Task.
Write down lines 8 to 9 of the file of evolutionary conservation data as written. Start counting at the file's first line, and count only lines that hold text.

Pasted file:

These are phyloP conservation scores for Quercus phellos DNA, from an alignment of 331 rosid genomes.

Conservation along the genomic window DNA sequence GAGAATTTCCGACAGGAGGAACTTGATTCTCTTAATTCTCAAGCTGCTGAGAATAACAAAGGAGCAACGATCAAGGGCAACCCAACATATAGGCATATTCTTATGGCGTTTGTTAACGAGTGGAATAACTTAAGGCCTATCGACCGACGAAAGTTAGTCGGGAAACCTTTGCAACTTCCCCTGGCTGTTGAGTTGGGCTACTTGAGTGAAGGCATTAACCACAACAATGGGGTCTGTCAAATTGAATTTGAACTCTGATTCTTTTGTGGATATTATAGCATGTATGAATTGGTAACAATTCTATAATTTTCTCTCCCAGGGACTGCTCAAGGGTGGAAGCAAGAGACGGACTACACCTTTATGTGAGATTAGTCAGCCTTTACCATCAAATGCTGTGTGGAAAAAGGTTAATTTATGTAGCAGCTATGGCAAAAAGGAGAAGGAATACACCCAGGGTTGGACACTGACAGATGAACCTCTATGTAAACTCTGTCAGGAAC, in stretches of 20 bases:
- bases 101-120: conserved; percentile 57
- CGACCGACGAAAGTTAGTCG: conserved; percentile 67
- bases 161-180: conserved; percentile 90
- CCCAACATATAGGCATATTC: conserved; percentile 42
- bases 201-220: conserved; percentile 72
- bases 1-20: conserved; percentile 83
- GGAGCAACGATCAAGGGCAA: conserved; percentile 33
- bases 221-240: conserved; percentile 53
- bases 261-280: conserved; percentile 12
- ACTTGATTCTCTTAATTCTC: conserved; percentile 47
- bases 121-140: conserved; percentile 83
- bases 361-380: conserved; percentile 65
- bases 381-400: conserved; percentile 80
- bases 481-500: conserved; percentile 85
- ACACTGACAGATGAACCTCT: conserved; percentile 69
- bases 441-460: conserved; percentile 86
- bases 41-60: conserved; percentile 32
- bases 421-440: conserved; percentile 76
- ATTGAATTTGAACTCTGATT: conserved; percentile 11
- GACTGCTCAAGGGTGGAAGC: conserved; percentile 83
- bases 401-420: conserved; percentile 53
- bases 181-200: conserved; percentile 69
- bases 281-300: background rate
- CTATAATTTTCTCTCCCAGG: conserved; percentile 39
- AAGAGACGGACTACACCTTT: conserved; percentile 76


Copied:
- bases 1-20: conserved; percentile 83
- GGAGCAACGATCAAGGGCAA: conserved; percentile 33